Mrs. Gilbert goes back over some of the Scriptures of Genesis already noted in previous posts and some of the themes, mentioning the "alien abductions" that we sometimes read about in the newspaper or online. She believes these do occur, and give us a glimpse of an "overarching spiritual war."

She wonders if there is a Dragon's breath that can animate humans, just as the breath of God brought to life the first man, and as the Holy Spirit revives men today from spiritual death.

Gilbert enjoys some word play and suggests that the Antichrist might well be the Man of Syn, in other words, his DNA may be synthetic, altered by gene therapy. As a student at Indiana University in the mid-1990s, Gilbert's classes often discussed the ethics of molecular tinkering. She writes:

One class instructor ended a session by handing out a small slip of paper with one question on it: Is it ethical to build a super-soldier clone in order to defend our nation, and if so, is that clone "human"? … email exchanges across the globe echo … that question: Is synthetic biology ethical under any circumstance? (p 363)

Now that we have "cracked the code", Gilbert states, "We dare to imagine ourselves equivalent, nay, superior to the living God! Such hubris cannot, will not, endure for long … " — the Lord will return.

However, until that Day, expect the uninvited, bizarre and unimaginable. For example, did you know that if you have a laptop and a bank account, you can access genomic sequence information and order the nucleic acids and synthesizer for a do-it-yourself Frankenstein kit? "You can cut-and-paste your own little Frankenstein monster, complete with as many 'mommies' and 'daddies' as you like." (p 367)

Synthetic Genomics is a growing industry. The current, global market for just the reagents used in synthesis has grown to a billion dollars, and that figure is climbing. This industry doubles its activity every 14 months, and that number is several years old. The Obama administration has issued a challenge to scientists to reduce the cost of DNA analysis, and with that, lower the cost of production as well — with the promise of cheaper medical diagnosis and treatment. However, as the process becomes more affordable to anyone with a laptop, it also becomes much more volatile. Designer pathogens would be the most difficult to fight, since their sequences would be entirely novel …

Sharon Gilbert has a website, and invites you to get to know Jesus Christ. Her chapter ends with this promise: "His return is imminent. And when He comes, Jesus Christ will strike down the Dragon, put him in chains, and ultimately throw him and all who follow him into the lake of fire."

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...and every living creature that moveth, which the waters brought forth abundantly, after their kind, and every winged fowl after his kind ... the living creature after his kind, cattle, and creeping thing, and beast of the earth after his kind ...the beast of the earth after his kind, and cattle after their kind, and every thing that creepeth upon the earth after his kind: and God saw that it was good. -Genesis 1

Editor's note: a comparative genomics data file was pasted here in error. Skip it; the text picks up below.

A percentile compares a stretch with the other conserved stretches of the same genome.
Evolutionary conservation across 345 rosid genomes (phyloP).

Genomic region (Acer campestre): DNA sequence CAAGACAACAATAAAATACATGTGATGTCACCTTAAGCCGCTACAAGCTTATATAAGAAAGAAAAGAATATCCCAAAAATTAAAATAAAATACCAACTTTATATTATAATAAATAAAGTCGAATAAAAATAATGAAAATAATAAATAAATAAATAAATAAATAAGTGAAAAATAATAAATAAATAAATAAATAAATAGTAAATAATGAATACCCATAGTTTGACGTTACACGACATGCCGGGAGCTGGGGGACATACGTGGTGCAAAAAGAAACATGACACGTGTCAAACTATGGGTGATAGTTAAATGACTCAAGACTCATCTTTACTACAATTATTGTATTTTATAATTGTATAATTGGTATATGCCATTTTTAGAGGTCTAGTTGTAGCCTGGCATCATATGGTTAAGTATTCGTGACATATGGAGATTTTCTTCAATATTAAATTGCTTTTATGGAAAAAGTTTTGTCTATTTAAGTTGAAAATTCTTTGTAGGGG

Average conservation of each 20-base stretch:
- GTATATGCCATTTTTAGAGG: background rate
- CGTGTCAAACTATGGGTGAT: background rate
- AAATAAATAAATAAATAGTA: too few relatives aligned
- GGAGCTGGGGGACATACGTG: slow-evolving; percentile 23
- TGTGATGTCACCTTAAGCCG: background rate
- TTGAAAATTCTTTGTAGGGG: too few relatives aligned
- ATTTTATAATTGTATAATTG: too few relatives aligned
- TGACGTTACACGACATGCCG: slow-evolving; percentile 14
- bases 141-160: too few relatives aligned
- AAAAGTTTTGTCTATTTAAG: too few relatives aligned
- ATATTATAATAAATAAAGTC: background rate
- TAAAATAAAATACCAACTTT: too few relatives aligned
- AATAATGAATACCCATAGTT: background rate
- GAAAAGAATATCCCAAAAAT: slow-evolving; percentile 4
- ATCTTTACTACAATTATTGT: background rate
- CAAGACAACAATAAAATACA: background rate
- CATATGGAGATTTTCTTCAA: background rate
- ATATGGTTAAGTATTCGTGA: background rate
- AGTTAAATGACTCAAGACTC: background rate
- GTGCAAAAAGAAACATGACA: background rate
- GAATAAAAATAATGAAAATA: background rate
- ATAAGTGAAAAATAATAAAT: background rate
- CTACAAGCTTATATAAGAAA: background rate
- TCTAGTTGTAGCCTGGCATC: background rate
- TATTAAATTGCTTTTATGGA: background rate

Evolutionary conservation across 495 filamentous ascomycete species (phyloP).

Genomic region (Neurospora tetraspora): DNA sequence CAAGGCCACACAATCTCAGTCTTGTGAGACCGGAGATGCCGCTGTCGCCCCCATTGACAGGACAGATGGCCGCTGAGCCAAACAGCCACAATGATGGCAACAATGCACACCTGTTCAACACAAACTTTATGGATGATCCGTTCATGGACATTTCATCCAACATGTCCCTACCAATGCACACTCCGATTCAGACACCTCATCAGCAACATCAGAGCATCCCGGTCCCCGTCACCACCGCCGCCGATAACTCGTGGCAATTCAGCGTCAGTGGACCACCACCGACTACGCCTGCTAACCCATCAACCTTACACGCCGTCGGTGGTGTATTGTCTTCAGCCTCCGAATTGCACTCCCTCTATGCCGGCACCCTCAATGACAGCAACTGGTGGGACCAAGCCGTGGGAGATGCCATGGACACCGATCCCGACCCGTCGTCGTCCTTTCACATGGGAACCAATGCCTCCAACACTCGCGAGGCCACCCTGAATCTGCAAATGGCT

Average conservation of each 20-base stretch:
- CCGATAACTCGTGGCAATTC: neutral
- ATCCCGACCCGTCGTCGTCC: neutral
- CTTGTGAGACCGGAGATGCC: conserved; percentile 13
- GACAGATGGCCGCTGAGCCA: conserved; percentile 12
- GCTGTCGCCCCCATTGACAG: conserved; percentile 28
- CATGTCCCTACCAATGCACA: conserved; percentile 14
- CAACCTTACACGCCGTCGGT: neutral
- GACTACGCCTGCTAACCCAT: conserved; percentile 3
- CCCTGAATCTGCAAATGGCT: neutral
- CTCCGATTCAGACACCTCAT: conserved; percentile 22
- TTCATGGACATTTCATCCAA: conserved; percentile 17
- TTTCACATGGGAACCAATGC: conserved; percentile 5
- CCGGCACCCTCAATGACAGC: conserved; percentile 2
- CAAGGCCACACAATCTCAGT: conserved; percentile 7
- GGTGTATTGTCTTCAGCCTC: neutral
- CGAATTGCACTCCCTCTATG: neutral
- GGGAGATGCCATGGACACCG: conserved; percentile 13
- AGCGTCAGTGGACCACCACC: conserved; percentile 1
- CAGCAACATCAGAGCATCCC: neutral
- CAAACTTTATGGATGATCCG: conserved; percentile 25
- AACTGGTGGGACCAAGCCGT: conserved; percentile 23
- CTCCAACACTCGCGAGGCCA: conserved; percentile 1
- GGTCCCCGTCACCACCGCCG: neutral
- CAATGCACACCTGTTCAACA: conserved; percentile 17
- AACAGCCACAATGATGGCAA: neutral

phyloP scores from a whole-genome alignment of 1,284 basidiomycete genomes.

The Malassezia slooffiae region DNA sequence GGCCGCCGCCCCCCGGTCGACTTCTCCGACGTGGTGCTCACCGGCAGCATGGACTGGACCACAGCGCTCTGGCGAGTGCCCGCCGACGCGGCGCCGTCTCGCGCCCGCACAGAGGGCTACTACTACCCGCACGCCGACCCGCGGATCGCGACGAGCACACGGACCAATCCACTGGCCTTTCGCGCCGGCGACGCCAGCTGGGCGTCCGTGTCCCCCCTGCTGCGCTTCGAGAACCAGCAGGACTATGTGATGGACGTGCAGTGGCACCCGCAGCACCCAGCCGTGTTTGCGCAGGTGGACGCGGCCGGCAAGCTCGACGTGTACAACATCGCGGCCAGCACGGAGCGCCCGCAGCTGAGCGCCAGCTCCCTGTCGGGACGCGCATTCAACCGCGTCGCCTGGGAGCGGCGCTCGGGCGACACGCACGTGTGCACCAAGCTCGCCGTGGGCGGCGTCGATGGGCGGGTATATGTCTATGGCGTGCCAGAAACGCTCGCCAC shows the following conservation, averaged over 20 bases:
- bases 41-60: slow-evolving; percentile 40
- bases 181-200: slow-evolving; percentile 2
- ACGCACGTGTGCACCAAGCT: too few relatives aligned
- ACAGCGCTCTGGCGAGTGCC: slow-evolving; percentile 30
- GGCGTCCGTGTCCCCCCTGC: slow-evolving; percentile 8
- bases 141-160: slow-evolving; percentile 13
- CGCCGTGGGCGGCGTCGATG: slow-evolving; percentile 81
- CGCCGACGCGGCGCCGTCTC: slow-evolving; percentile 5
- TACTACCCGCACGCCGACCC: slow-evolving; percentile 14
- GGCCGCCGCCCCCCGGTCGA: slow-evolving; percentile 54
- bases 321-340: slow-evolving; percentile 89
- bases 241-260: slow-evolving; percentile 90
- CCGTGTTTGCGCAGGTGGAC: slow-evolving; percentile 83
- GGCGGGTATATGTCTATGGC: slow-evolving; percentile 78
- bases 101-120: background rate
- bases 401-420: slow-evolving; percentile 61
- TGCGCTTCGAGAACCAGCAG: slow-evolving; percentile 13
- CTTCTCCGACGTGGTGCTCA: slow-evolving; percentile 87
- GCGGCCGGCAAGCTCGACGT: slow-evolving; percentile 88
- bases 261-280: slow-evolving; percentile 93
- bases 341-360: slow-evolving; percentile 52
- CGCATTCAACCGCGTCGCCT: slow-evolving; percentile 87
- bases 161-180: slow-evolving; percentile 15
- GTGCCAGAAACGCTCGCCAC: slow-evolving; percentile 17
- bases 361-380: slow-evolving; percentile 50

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A SistersSite eBook

Flesh and Bone and The Protestant Conscience is an e-book on Amazon.com. It is 99¢ and in the Amazon lending library as well. The book description follows.

Would you let your conscience be your guide?

Does God care if the skin and bone of the dead are passed along to the living for medical uses? Is organ donation OK with God? Should you sign a Living Will?

Did you know that dead organ donors are often anesthetized before their organs are removed? Do you know the current definition of death? The conscience cannot function without facts.

As we ponder the ethics of in vitro fertilization, stem cell research and man-made chimeras, our thoughts trail off. How then should we live? (Ez 33:10)

How should a Christian think about euthanasia by starvation when doctors and the state attorney general all agree it is time to withhold feeding from a brain injured patient? Some things are family matters, but someday it may be our family.

Here is a small book to help you think about whether you want to sign your driver's license, donate a kidney, cremate your loved one, and many other practical questions that may arise in the course of your healthcare decisions or watch over others.

It offers a special focus on the doctrine of the Resurrection that is related to such decisions. Sunday School classes and Bible Study groups could use this book to facilitate discussion about the issues covered.